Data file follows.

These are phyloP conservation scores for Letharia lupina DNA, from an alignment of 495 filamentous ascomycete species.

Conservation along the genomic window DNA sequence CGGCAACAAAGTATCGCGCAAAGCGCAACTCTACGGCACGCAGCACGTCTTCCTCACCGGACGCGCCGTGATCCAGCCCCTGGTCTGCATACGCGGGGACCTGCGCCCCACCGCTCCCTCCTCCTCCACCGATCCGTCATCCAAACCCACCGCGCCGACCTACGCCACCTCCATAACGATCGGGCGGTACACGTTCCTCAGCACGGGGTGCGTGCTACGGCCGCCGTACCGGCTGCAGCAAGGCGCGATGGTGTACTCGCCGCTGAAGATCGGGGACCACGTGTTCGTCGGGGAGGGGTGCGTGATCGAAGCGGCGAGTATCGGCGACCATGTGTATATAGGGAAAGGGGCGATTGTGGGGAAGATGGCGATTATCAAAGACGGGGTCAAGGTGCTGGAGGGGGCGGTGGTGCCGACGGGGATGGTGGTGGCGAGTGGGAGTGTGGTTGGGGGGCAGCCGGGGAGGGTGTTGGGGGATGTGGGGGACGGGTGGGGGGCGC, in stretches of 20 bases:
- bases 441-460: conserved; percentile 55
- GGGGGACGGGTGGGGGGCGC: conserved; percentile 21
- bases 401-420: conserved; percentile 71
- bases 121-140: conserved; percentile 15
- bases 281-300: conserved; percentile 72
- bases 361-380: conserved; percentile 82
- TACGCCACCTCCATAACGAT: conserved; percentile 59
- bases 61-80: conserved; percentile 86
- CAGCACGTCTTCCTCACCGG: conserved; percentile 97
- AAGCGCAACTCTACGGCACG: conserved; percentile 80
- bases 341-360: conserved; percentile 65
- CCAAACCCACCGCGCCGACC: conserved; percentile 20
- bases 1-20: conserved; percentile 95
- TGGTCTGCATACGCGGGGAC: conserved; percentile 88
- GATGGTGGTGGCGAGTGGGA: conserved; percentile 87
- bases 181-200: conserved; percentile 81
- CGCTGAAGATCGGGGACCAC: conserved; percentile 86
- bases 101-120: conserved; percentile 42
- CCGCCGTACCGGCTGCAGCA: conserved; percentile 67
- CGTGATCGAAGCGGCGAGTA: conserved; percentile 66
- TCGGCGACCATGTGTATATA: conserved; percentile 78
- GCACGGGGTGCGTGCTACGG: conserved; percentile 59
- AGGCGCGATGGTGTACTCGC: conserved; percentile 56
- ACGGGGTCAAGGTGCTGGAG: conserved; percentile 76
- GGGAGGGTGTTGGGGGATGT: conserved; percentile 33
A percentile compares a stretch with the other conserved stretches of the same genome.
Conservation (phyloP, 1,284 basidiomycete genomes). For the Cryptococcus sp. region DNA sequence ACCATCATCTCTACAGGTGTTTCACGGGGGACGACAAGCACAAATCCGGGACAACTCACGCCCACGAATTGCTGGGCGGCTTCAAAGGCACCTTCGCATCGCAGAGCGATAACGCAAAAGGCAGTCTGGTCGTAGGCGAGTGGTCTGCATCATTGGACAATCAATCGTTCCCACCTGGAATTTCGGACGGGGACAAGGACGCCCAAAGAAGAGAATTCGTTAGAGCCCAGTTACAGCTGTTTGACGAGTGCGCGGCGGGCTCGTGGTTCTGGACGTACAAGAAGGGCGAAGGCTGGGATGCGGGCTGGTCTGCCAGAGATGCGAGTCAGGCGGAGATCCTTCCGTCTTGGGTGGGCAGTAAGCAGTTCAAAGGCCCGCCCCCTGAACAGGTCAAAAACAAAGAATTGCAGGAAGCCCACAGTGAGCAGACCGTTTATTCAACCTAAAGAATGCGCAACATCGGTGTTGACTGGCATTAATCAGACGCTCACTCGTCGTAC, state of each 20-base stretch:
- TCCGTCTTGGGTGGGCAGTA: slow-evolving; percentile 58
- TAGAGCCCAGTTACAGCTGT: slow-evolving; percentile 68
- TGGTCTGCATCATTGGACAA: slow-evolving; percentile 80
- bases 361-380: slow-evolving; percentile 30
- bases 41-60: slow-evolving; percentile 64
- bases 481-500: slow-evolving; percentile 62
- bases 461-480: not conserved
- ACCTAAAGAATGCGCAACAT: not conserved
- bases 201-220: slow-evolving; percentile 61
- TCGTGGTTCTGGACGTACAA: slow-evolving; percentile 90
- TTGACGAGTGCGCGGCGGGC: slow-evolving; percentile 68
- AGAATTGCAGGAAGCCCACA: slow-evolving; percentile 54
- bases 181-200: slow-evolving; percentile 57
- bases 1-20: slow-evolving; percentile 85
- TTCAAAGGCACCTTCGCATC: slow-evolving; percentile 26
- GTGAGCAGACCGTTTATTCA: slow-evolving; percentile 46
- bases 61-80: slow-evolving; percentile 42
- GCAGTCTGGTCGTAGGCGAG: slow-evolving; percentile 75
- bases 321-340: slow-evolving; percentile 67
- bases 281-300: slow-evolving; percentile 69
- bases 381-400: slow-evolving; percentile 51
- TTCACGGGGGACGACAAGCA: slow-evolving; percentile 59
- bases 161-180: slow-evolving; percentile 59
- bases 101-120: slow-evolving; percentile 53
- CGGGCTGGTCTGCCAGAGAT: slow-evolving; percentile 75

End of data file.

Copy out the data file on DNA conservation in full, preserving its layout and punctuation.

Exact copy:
These are phyloP conservation scores for Letharia lupina DNA, from an alignment of 495 filamentous ascomycete species.

Conservation along the genomic window DNA sequence CGGCAACAAAGTATCGCGCAAAGCGCAACTCTACGGCACGCAGCACGTCTTCCTCACCGGACGCGCCGTGATCCAGCCCCTGGTCTGCATACGCGGGGACCTGCGCCCCACCGCTCCCTCCTCCTCCACCGATCCGTCATCCAAACCCACCGCGCCGACCTACGCCACCTCCATAACGATCGGGCGGTACACGTTCCTCAGCACGGGGTGCGTGCTACGGCCGCCGTACCGGCTGCAGCAAGGCGCGATGGTGTACTCGCCGCTGAAGATCGGGGACCACGTGTTCGTCGGGGAGGGGTGCGTGATCGAAGCGGCGAGTATCGGCGACCATGTGTATATAGGGAAAGGGGCGATTGTGGGGAAGATGGCGATTATCAAAGACGGGGTCAAGGTGCTGGAGGGGGCGGTGGTGCCGACGGGGATGGTGGTGGCGAGTGGGAGTGTGGTTGGGGGGCAGCCGGGGAGGGTGTTGGGGGATGTGGGGGACGGGTGGGGGGCGC, in stretches of 20 bases:
- bases 441-460: conserved; percentile 55
- GGGGGACGGGTGGGGGGCGC: conserved; percentile 21
- bases 401-420: conserved; percentile 71
- bases 121-140: conserved; percentile 15
- bases 281-300: conserved; percentile 72
- bases 361-380: conserved; percentile 82
- TACGCCACCTCCATAACGAT: conserved; percentile 59
- bases 61-80: conserved; percentile 86
- CAGCACGTCTTCCTCACCGG: conserved; percentile 97
- AAGCGCAACTCTACGGCACG: conserved; percentile 80
- bases 341-360: conserved; percentile 65
- CCAAACCCACCGCGCCGACC: conserved; percentile 20
- bases 1-20: conserved; percentile 95
- TGGTCTGCATACGCGGGGAC: conserved; percentile 88
- GATGGTGGTGGCGAGTGGGA: conserved; percentile 87
- bases 181-200: conserved; percentile 81
- CGCTGAAGATCGGGGACCAC: conserved; percentile 86
- bases 101-120: conserved; percentile 42
- CCGCCGTACCGGCTGCAGCA: conserved; percentile 67
- CGTGATCGAAGCGGCGAGTA: conserved; percentile 66
- TCGGCGACCATGTGTATATA: conserved; percentile 78
- GCACGGGGTGCGTGCTACGG: conserved; percentile 59
- AGGCGCGATGGTGTACTCGC: conserved; percentile 56
- ACGGGGTCAAGGTGCTGGAG: conserved; percentile 76
- GGGAGGGTGTTGGGGGATGT: conserved; percentile 33
A percentile compares a stretch with the other conserved stretches of the same genome.
Conservation (phyloP, 1,284 basidiomycete genomes). For the Cryptococcus sp. region DNA sequence ACCATCATCTCTACAGGTGTTTCACGGGGGACGACAAGCACAAATCCGGGACAACTCACGCCCACGAATTGCTGGGCGGCTTCAAAGGCACCTTCGCATCGCAGAGCGATAACGCAAAAGGCAGTCTGGTCGTAGGCGAGTGGTCTGCATCATTGGACAATCAATCGTTCCCACCTGGAATTTCGGACGGGGACAAGGACGCCCAAAGAAGAGAATTCGTTAGAGCCCAGTTACAGCTGTTTGACGAGTGCGCGGCGGGCTCGTGGTTCTGGACGTACAAGAAGGGCGAAGGCTGGGATGCGGGCTGGTCTGCCAGAGATGCGAGTCAGGCGGAGATCCTTCCGTCTTGGGTGGGCAGTAAGCAGTTCAAAGGCCCGCCCCCTGAACAGGTCAAAAACAAAGAATTGCAGGAAGCCCACAGTGAGCAGACCGTTTATTCAACCTAAAGAATGCGCAACATCGGTGTTGACTGGCATTAATCAGACGCTCACTCGTCGTAC, state of each 20-base stretch:
- TCCGTCTTGGGTGGGCAGTA: slow-evolving; percentile 58
- TAGAGCCCAGTTACAGCTGT: slow-evolving; percentile 68
- TGGTCTGCATCATTGGACAA: slow-evolving; percentile 80
- bases 361-380: slow-evolving; percentile 30
- bases 41-60: slow-evolving; percentile 64
- bases 481-500: slow-evolving; percentile 62
- bases 461-480: not conserved
- ACCTAAAGAATGCGCAACAT: not conserved
- bases 201-220: slow-evolving; percentile 61
- TCGTGGTTCTGGACGTACAA: slow-evolving; percentile 90
- TTGACGAGTGCGCGGCGGGC: slow-evolving; percentile 68
- AGAATTGCAGGAAGCCCACA: slow-evolving; percentile 54
- bases 181-200: slow-evolving; percentile 57
- bases 1-20: slow-evolving; percentile 85
- TTCAAAGGCACCTTCGCATC: slow-evolving; percentile 26
- GTGAGCAGACCGTTTATTCA: slow-evolving; percentile 46
- bases 61-80: slow-evolving; percentile 42
- GCAGTCTGGTCGTAGGCGAG: slow-evolving; percentile 75
- bases 321-340: slow-evolving; percentile 67
- bases 281-300: slow-evolving; percentile 69
- bases 381-400: slow-evolving; percentile 51
- TTCACGGGGGACGACAAGCA: slow-evolving; percentile 59
- bases 161-180: slow-evolving; percentile 59
- bases 101-120: slow-evolving; percentile 53
- CGGGCTGGTCTGCCAGAGAT: slow-evolving; percentile 75